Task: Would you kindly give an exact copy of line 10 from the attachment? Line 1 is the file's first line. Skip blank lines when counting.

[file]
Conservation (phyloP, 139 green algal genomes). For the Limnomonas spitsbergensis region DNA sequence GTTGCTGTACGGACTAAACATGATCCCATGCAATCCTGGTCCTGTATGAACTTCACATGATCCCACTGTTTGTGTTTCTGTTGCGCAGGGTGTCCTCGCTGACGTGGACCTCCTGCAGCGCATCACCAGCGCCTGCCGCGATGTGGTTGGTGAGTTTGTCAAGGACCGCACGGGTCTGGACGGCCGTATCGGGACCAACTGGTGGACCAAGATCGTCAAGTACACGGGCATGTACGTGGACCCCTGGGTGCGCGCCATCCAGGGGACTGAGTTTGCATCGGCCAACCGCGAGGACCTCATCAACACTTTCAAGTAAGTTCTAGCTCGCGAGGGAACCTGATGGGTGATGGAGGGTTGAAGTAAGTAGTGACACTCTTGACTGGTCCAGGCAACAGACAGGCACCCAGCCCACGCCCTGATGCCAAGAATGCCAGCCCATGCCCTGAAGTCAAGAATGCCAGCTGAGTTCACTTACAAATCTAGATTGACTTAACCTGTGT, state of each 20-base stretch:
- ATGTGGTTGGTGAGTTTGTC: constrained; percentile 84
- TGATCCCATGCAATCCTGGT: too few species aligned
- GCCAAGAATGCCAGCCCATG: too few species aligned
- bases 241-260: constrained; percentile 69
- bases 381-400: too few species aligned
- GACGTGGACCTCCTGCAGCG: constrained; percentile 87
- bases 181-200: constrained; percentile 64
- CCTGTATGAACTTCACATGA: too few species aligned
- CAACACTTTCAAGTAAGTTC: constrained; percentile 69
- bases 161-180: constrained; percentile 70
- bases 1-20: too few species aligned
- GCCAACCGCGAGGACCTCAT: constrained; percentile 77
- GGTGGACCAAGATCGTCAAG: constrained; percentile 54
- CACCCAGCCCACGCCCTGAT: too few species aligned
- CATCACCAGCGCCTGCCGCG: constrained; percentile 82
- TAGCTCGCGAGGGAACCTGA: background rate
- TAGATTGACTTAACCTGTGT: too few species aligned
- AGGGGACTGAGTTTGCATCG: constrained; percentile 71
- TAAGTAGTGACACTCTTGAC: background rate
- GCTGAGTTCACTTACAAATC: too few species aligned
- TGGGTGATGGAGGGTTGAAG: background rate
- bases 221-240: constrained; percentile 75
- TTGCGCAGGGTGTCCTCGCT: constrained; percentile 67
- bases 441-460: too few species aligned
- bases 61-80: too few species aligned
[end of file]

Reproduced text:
- CAACACTTTCAAGTAAGTTC: constrained; percentile 69